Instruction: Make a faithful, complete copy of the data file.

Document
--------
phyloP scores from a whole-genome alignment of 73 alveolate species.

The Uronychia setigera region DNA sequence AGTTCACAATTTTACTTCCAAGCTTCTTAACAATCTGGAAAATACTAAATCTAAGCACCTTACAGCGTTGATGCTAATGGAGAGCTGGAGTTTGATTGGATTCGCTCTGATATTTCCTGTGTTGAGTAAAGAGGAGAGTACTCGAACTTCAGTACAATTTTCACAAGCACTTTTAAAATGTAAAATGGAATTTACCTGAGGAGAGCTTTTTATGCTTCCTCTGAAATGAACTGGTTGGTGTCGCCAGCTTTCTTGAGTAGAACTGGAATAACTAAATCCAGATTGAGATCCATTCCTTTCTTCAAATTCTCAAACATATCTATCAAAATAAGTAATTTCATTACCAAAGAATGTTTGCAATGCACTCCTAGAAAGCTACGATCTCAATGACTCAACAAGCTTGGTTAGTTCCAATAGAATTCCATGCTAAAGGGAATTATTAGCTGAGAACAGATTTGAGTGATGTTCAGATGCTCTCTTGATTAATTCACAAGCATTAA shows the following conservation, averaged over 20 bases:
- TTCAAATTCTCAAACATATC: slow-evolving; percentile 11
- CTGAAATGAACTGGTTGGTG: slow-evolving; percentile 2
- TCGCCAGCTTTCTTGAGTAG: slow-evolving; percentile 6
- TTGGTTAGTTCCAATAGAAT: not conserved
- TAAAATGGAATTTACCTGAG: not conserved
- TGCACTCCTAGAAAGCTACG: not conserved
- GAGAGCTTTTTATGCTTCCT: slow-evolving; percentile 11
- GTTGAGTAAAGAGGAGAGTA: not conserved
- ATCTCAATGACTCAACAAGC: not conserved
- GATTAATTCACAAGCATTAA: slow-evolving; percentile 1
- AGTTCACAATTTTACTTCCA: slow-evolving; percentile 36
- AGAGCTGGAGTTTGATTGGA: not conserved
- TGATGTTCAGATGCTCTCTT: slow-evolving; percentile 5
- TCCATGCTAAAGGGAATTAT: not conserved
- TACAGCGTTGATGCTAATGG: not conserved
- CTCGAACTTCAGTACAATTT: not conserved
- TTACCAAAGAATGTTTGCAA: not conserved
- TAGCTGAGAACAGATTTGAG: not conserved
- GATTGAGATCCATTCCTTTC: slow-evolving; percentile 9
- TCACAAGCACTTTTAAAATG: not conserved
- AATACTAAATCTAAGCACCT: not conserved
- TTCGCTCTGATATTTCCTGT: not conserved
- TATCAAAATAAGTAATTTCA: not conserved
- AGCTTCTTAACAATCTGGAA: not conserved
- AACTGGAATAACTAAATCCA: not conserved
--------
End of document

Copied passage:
phyloP scores from a whole-genome alignment of 73 alveolate species.

The Uronychia setigera region DNA sequence AGTTCACAATTTTACTTCCAAGCTTCTTAACAATCTGGAAAATACTAAATCTAAGCACCTTACAGCGTTGATGCTAATGGAGAGCTGGAGTTTGATTGGATTCGCTCTGATATTTCCTGTGTTGAGTAAAGAGGAGAGTACTCGAACTTCAGTACAATTTTCACAAGCACTTTTAAAATGTAAAATGGAATTTACCTGAGGAGAGCTTTTTATGCTTCCTCTGAAATGAACTGGTTGGTGTCGCCAGCTTTCTTGAGTAGAACTGGAATAACTAAATCCAGATTGAGATCCATTCCTTTCTTCAAATTCTCAAACATATCTATCAAAATAAGTAATTTCATTACCAAAGAATGTTTGCAATGCACTCCTAGAAAGCTACGATCTCAATGACTCAACAAGCTTGGTTAGTTCCAATAGAATTCCATGCTAAAGGGAATTATTAGCTGAGAACAGATTTGAGTGATGTTCAGATGCTCTCTTGATTAATTCACAAGCATTAA shows the following conservation, averaged over 20 bases:
- TTCAAATTCTCAAACATATC: slow-evolving; percentile 11
- CTGAAATGAACTGGTTGGTG: slow-evolving; percentile 2
- TCGCCAGCTTTCTTGAGTAG: slow-evolving; percentile 6
- TTGGTTAGTTCCAATAGAAT: not conserved
- TAAAATGGAATTTACCTGAG: not conserved
- TGCACTCCTAGAAAGCTACG: not conserved
- GAGAGCTTTTTATGCTTCCT: slow-evolving; percentile 11
- GTTGAGTAAAGAGGAGAGTA: not conserved
- ATCTCAATGACTCAACAAGC: not conserved
- GATTAATTCACAAGCATTAA: slow-evolving; percentile 1
- AGTTCACAATTTTACTTCCA: slow-evolving; percentile 36
- AGAGCTGGAGTTTGATTGGA: not conserved
- TGATGTTCAGATGCTCTCTT: slow-evolving; percentile 5
- TCCATGCTAAAGGGAATTAT: not conserved
- TACAGCGTTGATGCTAATGG: not conserved
- CTCGAACTTCAGTACAATTT: not conserved
- TTACCAAAGAATGTTTGCAA: not conserved
- TAGCTGAGAACAGATTTGAG: not conserved
- GATTGAGATCCATTCCTTTC: slow-evolving; percentile 9
- TCACAAGCACTTTTAAAATG: not conserved
- AATACTAAATCTAAGCACCT: not conserved
- TTCGCTCTGATATTTCCTGT: not conserved
- TATCAAAATAAGTAATTTCA: not conserved
- AGCTTCTTAACAATCTGGAA: not conserved
- AACTGGAATAACTAAATCCA: not conserved